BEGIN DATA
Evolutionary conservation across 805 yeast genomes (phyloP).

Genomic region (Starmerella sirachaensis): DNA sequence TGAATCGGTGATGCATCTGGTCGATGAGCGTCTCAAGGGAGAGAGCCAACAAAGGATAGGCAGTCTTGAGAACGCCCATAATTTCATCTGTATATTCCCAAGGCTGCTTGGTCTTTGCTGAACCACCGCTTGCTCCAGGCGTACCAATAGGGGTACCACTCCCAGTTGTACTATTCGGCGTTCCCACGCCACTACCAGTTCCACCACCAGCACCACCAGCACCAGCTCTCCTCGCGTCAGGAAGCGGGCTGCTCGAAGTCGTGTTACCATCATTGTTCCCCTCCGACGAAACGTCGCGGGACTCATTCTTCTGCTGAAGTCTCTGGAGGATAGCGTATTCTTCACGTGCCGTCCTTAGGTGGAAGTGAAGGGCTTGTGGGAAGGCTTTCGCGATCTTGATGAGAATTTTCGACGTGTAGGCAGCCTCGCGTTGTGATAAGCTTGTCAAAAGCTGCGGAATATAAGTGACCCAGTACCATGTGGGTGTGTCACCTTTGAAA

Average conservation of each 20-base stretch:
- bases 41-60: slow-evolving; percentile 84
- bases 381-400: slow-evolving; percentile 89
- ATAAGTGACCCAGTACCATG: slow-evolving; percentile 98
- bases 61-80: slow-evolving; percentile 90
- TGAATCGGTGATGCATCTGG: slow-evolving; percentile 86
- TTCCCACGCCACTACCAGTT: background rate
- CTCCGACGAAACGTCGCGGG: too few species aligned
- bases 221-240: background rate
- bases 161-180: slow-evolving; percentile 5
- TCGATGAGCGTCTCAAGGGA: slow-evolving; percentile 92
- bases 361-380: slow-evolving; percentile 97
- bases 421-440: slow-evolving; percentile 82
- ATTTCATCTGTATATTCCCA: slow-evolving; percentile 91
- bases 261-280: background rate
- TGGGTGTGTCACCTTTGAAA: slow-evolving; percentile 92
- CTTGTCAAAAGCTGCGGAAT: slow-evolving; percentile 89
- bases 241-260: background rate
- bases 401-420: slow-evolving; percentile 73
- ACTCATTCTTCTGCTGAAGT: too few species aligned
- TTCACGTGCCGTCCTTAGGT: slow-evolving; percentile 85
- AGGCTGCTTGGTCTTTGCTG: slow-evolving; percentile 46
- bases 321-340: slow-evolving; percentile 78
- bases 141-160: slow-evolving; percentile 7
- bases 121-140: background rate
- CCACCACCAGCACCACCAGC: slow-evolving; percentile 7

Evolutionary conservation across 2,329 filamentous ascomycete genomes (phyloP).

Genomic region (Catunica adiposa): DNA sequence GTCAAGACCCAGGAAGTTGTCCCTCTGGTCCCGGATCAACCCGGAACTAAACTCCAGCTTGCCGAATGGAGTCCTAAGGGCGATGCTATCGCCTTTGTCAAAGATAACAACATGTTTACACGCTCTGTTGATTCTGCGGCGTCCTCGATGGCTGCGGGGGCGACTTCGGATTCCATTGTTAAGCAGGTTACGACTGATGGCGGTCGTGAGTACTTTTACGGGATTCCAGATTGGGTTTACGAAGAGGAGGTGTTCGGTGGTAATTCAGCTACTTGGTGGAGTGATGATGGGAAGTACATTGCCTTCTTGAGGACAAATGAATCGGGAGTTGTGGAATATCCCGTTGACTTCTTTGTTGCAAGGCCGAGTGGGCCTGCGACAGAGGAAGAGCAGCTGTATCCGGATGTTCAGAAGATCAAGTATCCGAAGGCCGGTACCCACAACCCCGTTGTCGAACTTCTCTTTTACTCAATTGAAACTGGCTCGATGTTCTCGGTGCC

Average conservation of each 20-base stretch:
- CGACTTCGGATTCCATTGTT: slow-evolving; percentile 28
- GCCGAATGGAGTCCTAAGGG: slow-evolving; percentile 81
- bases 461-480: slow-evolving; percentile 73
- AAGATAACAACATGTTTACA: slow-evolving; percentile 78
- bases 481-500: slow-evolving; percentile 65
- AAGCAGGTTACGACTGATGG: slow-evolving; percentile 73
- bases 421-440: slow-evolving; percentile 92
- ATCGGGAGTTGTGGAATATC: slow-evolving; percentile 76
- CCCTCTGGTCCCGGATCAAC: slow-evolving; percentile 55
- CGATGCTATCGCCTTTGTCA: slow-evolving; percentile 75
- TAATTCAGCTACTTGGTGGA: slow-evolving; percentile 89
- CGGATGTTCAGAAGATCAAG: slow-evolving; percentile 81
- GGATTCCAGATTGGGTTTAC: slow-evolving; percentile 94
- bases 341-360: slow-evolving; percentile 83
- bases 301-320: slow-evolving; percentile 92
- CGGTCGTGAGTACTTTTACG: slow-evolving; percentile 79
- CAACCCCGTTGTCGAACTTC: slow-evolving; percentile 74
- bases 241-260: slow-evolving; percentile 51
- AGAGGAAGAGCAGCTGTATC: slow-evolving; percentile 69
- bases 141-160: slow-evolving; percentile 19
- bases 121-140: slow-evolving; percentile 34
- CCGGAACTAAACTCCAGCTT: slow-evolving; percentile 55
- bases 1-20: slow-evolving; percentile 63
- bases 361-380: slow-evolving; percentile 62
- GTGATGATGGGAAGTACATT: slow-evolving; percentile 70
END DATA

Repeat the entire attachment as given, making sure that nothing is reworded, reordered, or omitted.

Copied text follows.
Evolutionary conservation across 805 yeast genomes (phyloP).

Genomic region (Starmerella sirachaensis): DNA sequence TGAATCGGTGATGCATCTGGTCGATGAGCGTCTCAAGGGAGAGAGCCAACAAAGGATAGGCAGTCTTGAGAACGCCCATAATTTCATCTGTATATTCCCAAGGCTGCTTGGTCTTTGCTGAACCACCGCTTGCTCCAGGCGTACCAATAGGGGTACCACTCCCAGTTGTACTATTCGGCGTTCCCACGCCACTACCAGTTCCACCACCAGCACCACCAGCACCAGCTCTCCTCGCGTCAGGAAGCGGGCTGCTCGAAGTCGTGTTACCATCATTGTTCCCCTCCGACGAAACGTCGCGGGACTCATTCTTCTGCTGAAGTCTCTGGAGGATAGCGTATTCTTCACGTGCCGTCCTTAGGTGGAAGTGAAGGGCTTGTGGGAAGGCTTTCGCGATCTTGATGAGAATTTTCGACGTGTAGGCAGCCTCGCGTTGTGATAAGCTTGTCAAAAGCTGCGGAATATAAGTGACCCAGTACCATGTGGGTGTGTCACCTTTGAAA

Average conservation of each 20-base stretch:
- bases 41-60: slow-evolving; percentile 84
- bases 381-400: slow-evolving; percentile 89
- ATAAGTGACCCAGTACCATG: slow-evolving; percentile 98
- bases 61-80: slow-evolving; percentile 90
- TGAATCGGTGATGCATCTGG: slow-evolving; percentile 86
- TTCCCACGCCACTACCAGTT: background rate
- CTCCGACGAAACGTCGCGGG: too few species aligned
- bases 221-240: background rate
- bases 161-180: slow-evolving; percentile 5
- TCGATGAGCGTCTCAAGGGA: slow-evolving; percentile 92
- bases 361-380: slow-evolving; percentile 97
- bases 421-440: slow-evolving; percentile 82
- ATTTCATCTGTATATTCCCA: slow-evolving; percentile 91
- bases 261-280: background rate
- TGGGTGTGTCACCTTTGAAA: slow-evolving; percentile 92
- CTTGTCAAAAGCTGCGGAAT: slow-evolving; percentile 89
- bases 241-260: background rate
- bases 401-420: slow-evolving; percentile 73
- ACTCATTCTTCTGCTGAAGT: too few species aligned
- TTCACGTGCCGTCCTTAGGT: slow-evolving; percentile 85
- AGGCTGCTTGGTCTTTGCTG: slow-evolving; percentile 46
- bases 321-340: slow-evolving; percentile 78
- bases 141-160: slow-evolving; percentile 7
- bases 121-140: background rate
- CCACCACCAGCACCACCAGC: slow-evolving; percentile 7

Evolutionary conservation across 2,329 filamentous ascomycete genomes (phyloP).

Genomic region (Catunica adiposa): DNA sequence GTCAAGACCCAGGAAGTTGTCCCTCTGGTCCCGGATCAACCCGGAACTAAACTCCAGCTTGCCGAATGGAGTCCTAAGGGCGATGCTATCGCCTTTGTCAAAGATAACAACATGTTTACACGCTCTGTTGATTCTGCGGCGTCCTCGATGGCTGCGGGGGCGACTTCGGATTCCATTGTTAAGCAGGTTACGACTGATGGCGGTCGTGAGTACTTTTACGGGATTCCAGATTGGGTTTACGAAGAGGAGGTGTTCGGTGGTAATTCAGCTACTTGGTGGAGTGATGATGGGAAGTACATTGCCTTCTTGAGGACAAATGAATCGGGAGTTGTGGAATATCCCGTTGACTTCTTTGTTGCAAGGCCGAGTGGGCCTGCGACAGAGGAAGAGCAGCTGTATCCGGATGTTCAGAAGATCAAGTATCCGAAGGCCGGTACCCACAACCCCGTTGTCGAACTTCTCTTTTACTCAATTGAAACTGGCTCGATGTTCTCGGTGCC

Average conservation of each 20-base stretch:
- CGACTTCGGATTCCATTGTT: slow-evolving; percentile 28
- GCCGAATGGAGTCCTAAGGG: slow-evolving; percentile 81
- bases 461-480: slow-evolving; percentile 73
- AAGATAACAACATGTTTACA: slow-evolving; percentile 78
- bases 481-500: slow-evolving; percentile 65
- AAGCAGGTTACGACTGATGG: slow-evolving; percentile 73
- bases 421-440: slow-evolving; percentile 92
- ATCGGGAGTTGTGGAATATC: slow-evolving; percentile 76
- CCCTCTGGTCCCGGATCAAC: slow-evolving; percentile 55
- CGATGCTATCGCCTTTGTCA: slow-evolving; percentile 75
- TAATTCAGCTACTTGGTGGA: slow-evolving; percentile 89
- CGGATGTTCAGAAGATCAAG: slow-evolving; percentile 81
- GGATTCCAGATTGGGTTTAC: slow-evolving; percentile 94
- bases 341-360: slow-evolving; percentile 83
- bases 301-320: slow-evolving; percentile 92
- CGGTCGTGAGTACTTTTACG: slow-evolving; percentile 79
- CAACCCCGTTGTCGAACTTC: slow-evolving; percentile 74
- bases 241-260: slow-evolving; percentile 51
- AGAGGAAGAGCAGCTGTATC: slow-evolving; percentile 69
- bases 141-160: slow-evolving; percentile 19
- bases 121-140: slow-evolving; percentile 34
- CCGGAACTAAACTCCAGCTT: slow-evolving; percentile 55
- bases 1-20: slow-evolving; percentile 63
- bases 361-380: slow-evolving; percentile 62
- GTGATGATGGGAAGTACATT: slow-evolving; percentile 70